GM’s historic bankruptcy filing this week has a Wisconsin reader wondering if the worst is over for the iconic American car maker — and if so, is now a good time to buy the stock? We suggest he put the brakes on that idea.
GM stock just fell to 75 cents per share as of Saturday (May 30). By GM going into bankruptcy Monday (June 1), can I buy now or do I have to wait until GM clears bankruptcy court? Is this the right time to buy GM stock, knowing that GM will see a turnaround in the future?
— V.P., Milwaukee, Wis.
Best to keep you powder dry, V.P. Those “old shares” are probably not going to be worth much more than a souvenir of a bygone era in American manufacturing.
When a company files for bankruptcy protection, the idea is to take all of its assets and use them to pay off as many of the company’s debt as possible. The remaining debt is wiped out, which gives the company a “fresh start.”
The bankruptcy process is designed to decide who gets paid — and how much. The list includes everyone from parts suppliers who haven’t been paid to investors who bought bonds that are backed by specific assets. In this case, the U.S. government is also looking to get paid back the tens of billions of dollars of taxpayer money it lent GM to keep it afloat while the company tried to come up with a plan to avoid bankruptcy.
Unfortunately, common stockholders are at the very back of the line. And according to its bankruptcy filing, GM has just $82.2 billion in assets to cover $172 billion in liabilities. Based on those numbers, it looks all but certain there won’t be any money left over to pay existing shareholders after everyone further ahead in line has gotten their share. (A posting on GM’s Web site put it this way: “We think it is unlikely that you will receive payment.”)
That's one reason GM shares were recently de-listed from the New York Stock Exchange. In theory, you could buy shares if you found a dealer to clear the trade. But we don't recommend it.
If you already own shares, you may get some relief once the proceeding is over. Existing shareholders can declare their losses and use them to offset any capital gains on other stocks. Shareholders will have to wait until the court officially declares “old” GM shares to be worthless.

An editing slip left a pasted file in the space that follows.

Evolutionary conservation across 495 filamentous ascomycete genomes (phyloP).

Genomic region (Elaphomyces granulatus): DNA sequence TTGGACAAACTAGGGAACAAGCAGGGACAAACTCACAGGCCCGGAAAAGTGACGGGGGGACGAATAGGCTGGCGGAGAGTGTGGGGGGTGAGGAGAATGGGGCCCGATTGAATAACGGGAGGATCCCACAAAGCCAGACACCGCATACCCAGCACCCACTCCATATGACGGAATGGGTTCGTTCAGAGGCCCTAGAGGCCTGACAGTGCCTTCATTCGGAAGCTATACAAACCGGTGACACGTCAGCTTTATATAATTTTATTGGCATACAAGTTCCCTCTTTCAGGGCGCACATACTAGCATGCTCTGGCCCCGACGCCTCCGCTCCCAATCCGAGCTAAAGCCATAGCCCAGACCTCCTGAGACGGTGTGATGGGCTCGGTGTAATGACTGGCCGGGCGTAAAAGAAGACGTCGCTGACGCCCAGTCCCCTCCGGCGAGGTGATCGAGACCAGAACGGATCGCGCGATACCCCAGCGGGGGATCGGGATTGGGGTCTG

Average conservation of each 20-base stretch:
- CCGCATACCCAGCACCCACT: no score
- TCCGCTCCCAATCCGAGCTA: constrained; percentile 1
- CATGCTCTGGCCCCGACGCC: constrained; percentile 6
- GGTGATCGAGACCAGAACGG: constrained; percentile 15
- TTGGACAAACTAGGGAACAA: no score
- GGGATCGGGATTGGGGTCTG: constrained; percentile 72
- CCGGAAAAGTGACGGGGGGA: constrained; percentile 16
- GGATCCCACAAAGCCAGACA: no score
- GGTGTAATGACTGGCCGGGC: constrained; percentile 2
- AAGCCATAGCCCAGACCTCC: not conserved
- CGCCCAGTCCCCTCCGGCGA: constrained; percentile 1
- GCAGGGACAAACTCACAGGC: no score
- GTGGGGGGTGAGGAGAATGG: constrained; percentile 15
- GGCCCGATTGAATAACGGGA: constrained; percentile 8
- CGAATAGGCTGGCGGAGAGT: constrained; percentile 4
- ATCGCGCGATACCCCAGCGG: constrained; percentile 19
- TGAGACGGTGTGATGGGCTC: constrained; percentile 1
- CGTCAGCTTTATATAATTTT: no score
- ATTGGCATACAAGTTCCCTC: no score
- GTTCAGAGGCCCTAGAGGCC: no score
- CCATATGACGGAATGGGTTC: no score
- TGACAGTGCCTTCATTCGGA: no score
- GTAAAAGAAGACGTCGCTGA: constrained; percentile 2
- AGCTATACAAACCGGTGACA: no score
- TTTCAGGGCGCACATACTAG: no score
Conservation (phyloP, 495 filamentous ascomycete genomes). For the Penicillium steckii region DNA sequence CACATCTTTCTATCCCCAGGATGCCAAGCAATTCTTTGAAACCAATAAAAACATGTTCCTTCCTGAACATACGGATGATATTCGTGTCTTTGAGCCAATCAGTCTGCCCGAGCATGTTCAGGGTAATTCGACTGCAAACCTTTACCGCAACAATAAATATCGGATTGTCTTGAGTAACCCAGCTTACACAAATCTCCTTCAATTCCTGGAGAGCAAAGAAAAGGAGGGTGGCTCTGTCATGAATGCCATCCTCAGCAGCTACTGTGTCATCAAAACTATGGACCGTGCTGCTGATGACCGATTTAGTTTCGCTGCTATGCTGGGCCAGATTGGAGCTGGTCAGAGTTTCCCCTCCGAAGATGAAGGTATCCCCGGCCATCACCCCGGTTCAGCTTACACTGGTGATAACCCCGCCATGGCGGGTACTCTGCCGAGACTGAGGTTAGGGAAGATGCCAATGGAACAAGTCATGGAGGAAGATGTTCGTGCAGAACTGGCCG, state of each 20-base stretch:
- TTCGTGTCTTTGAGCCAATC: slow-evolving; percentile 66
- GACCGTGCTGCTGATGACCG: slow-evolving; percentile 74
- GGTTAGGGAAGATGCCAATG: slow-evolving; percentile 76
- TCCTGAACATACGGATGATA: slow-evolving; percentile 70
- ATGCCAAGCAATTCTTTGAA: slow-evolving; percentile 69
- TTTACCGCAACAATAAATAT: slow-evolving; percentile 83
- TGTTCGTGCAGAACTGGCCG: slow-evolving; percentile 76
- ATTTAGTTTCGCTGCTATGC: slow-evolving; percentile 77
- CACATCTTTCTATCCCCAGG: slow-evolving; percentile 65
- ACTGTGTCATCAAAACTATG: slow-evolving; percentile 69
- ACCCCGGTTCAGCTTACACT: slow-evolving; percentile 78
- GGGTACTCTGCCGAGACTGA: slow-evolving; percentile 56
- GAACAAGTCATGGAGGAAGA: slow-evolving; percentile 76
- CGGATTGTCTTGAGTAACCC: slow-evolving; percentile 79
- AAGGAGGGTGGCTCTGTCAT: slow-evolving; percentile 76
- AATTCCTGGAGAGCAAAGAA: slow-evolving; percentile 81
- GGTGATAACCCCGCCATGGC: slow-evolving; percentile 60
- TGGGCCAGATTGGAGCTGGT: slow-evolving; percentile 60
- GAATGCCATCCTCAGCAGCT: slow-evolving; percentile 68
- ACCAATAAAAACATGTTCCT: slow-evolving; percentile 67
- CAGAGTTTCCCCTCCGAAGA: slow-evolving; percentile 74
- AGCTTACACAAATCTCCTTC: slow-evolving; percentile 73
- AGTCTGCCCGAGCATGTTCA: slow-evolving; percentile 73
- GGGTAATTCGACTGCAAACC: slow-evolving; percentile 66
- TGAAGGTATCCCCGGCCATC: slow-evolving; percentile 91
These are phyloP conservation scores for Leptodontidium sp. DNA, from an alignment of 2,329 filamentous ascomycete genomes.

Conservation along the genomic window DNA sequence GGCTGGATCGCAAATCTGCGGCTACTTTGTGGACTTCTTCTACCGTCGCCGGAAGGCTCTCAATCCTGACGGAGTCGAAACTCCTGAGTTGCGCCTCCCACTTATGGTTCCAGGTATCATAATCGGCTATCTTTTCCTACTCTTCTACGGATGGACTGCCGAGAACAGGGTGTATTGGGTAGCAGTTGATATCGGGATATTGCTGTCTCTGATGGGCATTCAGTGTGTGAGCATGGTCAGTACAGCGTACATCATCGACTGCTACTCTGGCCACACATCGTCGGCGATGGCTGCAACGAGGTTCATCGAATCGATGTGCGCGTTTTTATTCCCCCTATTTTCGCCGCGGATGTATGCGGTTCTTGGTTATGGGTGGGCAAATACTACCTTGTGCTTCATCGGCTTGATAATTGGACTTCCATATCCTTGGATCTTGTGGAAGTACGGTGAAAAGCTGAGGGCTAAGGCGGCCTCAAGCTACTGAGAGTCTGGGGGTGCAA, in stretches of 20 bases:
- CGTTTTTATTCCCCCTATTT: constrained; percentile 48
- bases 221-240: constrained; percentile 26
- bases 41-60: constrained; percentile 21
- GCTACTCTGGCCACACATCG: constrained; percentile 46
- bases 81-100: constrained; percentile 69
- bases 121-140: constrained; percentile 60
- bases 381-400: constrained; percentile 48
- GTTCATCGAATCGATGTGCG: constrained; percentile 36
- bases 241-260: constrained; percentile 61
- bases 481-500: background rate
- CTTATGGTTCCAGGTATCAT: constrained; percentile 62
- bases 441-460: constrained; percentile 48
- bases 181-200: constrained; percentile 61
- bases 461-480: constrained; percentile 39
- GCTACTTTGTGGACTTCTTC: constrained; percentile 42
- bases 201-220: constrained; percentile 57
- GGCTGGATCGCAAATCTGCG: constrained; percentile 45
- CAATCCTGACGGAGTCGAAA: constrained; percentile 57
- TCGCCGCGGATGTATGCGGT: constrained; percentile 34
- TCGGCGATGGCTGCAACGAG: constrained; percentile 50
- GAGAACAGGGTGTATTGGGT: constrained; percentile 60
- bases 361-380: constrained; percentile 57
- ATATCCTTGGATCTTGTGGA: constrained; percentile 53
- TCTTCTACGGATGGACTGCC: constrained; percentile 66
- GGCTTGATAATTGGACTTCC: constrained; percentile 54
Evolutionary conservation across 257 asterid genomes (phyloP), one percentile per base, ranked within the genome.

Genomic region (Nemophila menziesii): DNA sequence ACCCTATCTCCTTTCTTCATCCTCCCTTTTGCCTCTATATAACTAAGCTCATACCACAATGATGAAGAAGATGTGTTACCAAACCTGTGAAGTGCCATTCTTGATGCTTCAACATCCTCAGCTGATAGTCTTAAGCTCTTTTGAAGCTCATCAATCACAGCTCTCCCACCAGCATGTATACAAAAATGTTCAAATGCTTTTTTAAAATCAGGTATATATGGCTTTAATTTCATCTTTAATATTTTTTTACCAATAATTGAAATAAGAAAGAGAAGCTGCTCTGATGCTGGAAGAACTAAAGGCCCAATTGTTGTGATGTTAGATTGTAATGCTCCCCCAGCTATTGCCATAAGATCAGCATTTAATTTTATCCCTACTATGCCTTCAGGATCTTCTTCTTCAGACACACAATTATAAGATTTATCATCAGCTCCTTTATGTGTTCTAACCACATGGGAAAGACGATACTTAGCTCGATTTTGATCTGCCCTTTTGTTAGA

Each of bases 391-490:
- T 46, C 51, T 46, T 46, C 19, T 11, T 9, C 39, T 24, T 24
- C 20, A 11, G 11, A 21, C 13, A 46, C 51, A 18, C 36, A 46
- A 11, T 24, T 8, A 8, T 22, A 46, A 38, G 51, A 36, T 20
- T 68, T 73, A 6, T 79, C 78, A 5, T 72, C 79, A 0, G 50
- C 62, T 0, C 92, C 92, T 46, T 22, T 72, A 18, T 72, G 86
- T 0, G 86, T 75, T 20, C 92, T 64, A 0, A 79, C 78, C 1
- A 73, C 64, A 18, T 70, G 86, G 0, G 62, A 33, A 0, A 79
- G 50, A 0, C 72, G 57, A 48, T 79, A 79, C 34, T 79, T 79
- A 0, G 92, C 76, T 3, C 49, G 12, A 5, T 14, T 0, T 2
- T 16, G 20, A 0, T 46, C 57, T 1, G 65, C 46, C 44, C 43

As for whether it makes sense to invest in shares of a “new GM” — the much smaller company that is expected to emerge from bankruptcy — that’s an entirely different question. Currently there are no plans to have publicly traded shares of the new company, although that could change in the future.
In any case, the prospects for a new GM are far from certain. Car sales have to recover, and there’s plenty of evidence that the rogue consumer lending during the credit bubble drove the car market to new heights that were unsustainable. Until it becomes clearer what the post-recession car market looks like, buying stocks in carmakers will remain risky.
Why does milk cost more than gasoline? All you have to do is milk a cow. Look at what you got to do to get a gallon of gasoline. Strike oil, drill for it, ship it to refinery and refine it. I suspect that there is a force keeping the price of gasoline low.
— M.C, Center, Texas
Based on the routine howling that floods our Inbox every time gas prices tick a few cents higher, I'm not sure many readers would agree with you that the system of gasoline production in the U.S. is designed keep prices low.
But it’s true that, as of the latest data available, a gallon of milk cost more than a gallon of gasoline. According to the latest figures available from the Bureau of Labor Statistics, a gallon of fresh, whole, fortified, milk set you back $3.08 in the month of April, while a gallon of unleaded regular cost just $2.06. (Note to readers: Before firing off an e-mail informing us that these prices have nothing to do with the prices you pay, we’ll take this opportunity to remind you that these are national averages.)
I’ve never worked on a farm, and I’m going to take a wild guess that M.C. hasn’t worked on one either. It turns out there’s a little more to producing a gallon of milk than just milking the cow.
To produce that gallon of milk you have to buy a farm, buy or breed some cows, feed the cows, pay the vet bills when they get sick, buy or lease the trucks to haul supplies, keep those vehicles fueled with diesel or gasoline, fix the vehicles when they break down, mend the fences so the cows don’t walk away, pay the utility bill to keep them warm in the barn, pay the mortgage on the barn, hire people to help you with all this, pay those worker’s payroll taxes, pay taxes on your farm and pay the freight to get your milk to market. It adds up.
In fact, according to the Center for Dairy Profitability at the University of Wisconsin (where they have lots of dairy cows), the average annual cost of keeping a dairy cow in 2007 (latest figures available) was $3,259.38.